Recipes I Made this Year
- Sour Cherry Muffins
- Cherry Almond Muffins
- Zucchini Bread
- Pasta with Creamy Zucchini Sauce
- Basil Zucchini Parmesan Pasta
- One Pot Lemon Butter Ricotta and Zucchini Pasta
- Instant Pot Tomato Soup (an annual favorite with grilled cheese sandwiches)
- Oven Baked Goat Cheese and Cherry Tomato Beer Pasta (a new winner!)
- Green Tomato Chutney
- Green Tomato Salsa Verde
- Fermented Green Chili Base
- Smoked Chili Peppers
|Type||Variety||From||Started Indoors/Direct Sow||Qty||Notes|
|Tomato||Hungarian Heart||Baker Creek||3/31/2021||30||Did not do well this season, try again|
|Tomato||Orange Icicle||Baker Creek||3/31/2021||10||Has potential, try again next season|
|Tomato||Rebekah Allen||Baker Creek||3/31/2021||10||Needed 2nd planting; slow to bear fruit|
|Tomato||Yellow Pear||Baker Creek||3/31/2021||10||Cross polinated with other tomatoes|
|Tomato||Amy’s Apricot||Southern Exposure||3/31/2021||10||Cross polinated with other tomatoes|
|Tomatillo||Verde||Baker Creek||3/31/2021||10||Skip next season|
|Tomatillo||Rio Grande Verde||Baker Creek||3/31/2021||10||Has potential, but no fruit this season|
|Tomatillo||Purple||Baker Creek||3/31/2021||10||Low germination; skip next season|
|Pepper||Jalapeno Craig’s Grande||Baker Creek||3/31/2021||10||Nice heat|
|Pepper||Poblano||Baker Creek||3/31/2021||10||Grew well, but small this season|
|Pepper||Serrano Tampiquino||Baker Creek||3/31/2021||10||Super hot|
|Pepper||Jalapeno Lemon Spice||Baker Creek||3/31/2021||5||Nice, fruity flavor|
|Pepper||Paprika Leutschauer||Baker Creek||3/31/2021||10||Did not do well|
|Pepper||Korean Gochujang King||Kitazawa Seed||3/31/2021||5||Super hot|
|Herb||Thyme||Sow Right Seeds||4/25/2021||3||Slow germination|
|Herb||Sage||Ferry-Morse Organic (North 40)||4/25/2021||3||Good|
|Herb||Tarragon||Eden Brothers||4/25/2021||3||Slow germination|
|Herb||Chives||Ferry-Morse Organic (North 40)||4/25/2021||3||Did not germinate|
|Herb||Rosemary||Ferry-Morse (North 40)||4/25/2021||3||Slow germination|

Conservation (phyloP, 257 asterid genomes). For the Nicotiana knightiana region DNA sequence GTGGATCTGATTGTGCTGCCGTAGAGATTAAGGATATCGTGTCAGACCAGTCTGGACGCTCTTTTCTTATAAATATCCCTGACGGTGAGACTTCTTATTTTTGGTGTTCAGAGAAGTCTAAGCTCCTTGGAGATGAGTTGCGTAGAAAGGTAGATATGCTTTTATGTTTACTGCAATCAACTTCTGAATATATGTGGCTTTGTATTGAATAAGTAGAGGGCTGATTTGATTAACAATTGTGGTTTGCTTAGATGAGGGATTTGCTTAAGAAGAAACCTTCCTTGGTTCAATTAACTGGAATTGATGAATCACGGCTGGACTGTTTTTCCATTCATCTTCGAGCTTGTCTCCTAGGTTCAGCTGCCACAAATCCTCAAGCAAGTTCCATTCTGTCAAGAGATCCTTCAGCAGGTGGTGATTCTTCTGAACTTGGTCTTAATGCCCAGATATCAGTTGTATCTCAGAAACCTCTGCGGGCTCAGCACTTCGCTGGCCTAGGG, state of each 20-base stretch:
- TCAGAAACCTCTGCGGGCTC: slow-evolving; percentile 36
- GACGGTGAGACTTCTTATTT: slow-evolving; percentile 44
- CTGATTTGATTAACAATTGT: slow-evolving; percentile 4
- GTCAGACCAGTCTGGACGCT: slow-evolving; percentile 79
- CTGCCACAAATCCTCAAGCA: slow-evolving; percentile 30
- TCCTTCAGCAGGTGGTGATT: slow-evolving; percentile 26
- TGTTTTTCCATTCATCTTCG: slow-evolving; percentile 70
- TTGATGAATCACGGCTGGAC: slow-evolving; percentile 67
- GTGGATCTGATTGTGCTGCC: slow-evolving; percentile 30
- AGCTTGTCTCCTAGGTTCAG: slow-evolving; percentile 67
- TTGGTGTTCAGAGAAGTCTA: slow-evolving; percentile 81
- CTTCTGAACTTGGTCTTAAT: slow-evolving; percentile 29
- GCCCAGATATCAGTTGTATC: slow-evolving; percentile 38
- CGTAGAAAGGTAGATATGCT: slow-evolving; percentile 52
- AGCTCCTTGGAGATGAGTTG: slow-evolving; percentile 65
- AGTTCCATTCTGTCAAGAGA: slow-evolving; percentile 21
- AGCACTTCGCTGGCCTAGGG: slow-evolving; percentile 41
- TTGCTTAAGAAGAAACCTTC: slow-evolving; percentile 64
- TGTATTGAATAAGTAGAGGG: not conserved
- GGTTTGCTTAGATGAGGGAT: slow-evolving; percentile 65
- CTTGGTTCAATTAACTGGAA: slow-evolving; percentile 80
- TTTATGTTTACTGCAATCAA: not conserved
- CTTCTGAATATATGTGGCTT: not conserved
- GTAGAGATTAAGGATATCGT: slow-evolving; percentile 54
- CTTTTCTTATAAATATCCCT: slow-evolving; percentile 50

|Herb||Dill Bouquet||Baker Creek||4/25/2021||3|
|Herb||Basil – Lettuce Leaf||Baker Creek||4/25/2021||3||Good, try again|
|Herb||Basil – Genovese||Baker Creek||4/25/2021||3||Excellent in garden, not pots|
|Herb||Basil – Emily||Baker Creek||4/25/2021||3||Excellent in garden, not pots|
|Herb||Mint – Lemon||Livingston (North40)||4/25/2021||3||Skip next season|
|Herb||Cilantro Slo-Bolt||Baker Creek||4/25/2021||3||Grew well indoors|
|Herb||Parsley – Italian Flat Leaf||Cornucopia Seeds (Home Depot)||4/25/2021||3||Grew well indoors|
|Squash||Zucchini – Black Beauty||Baker Creek||5/31/21 DS||5||Excellent|
|Squash||Butternut – Waltham||Baker Creek||5/31/21 DS||9||Excellent but needed more time|
|Squash||Spaghetti – Kinshi||Baker Creek||5/31/21 DS||9||Excellent but needed more time|
|Squash||Sweet Pumpkin||Baker Creek||6/15/21 DS||9||Start indoors next season|
|Squash||Flat White Boer||Baker Creek||6/15/21 DS||5||Start indoors next season|
|Melon||Armenian Cucumber||Baker Creek||6/15/21 DS||5||Start indoors next season|
Oh how I have missed your blog posts. I was so happy to see the latest in my in box.
I love reading your gardening adventures which is adjacent to the wonderful like you have chosen. I did not know about the ripening of tomatoes in darkness. Sounds so poinsettia like.
The pumpkins look beautiful! I used to bake my stuffing in a pumpkin then serve out if it too. To have the stuffing and baked pumpkin together is wonderful.
I look forward to more Spring Creek Acres happenings. Have a wonderful autumn.
Hi Donna! I guess I was in a pandemic funk and stopped blogging. I hope to get back to it more regularly now. Mr. Farmer is up to his elbows in pork for the next couple months.
A neighbor told us that to ripen green tomatoes, make sure they are dry and then layer them between newspapers in a box and store them in the dark, cool spot. Check about every 5 days to see it any have turned red or gone bad. Discard the bad ones so they don’t ruin their neighbors. We get about a 75% success rate, and when you have 100 lbs of green tomatoes, that’s a big win!
I love the idea of making stuffing in a pumpkin. Do you have a recipe or should I just be adventurous and make it up as I go along? I’ll be thinking of you when we make pies. Happy Autumn!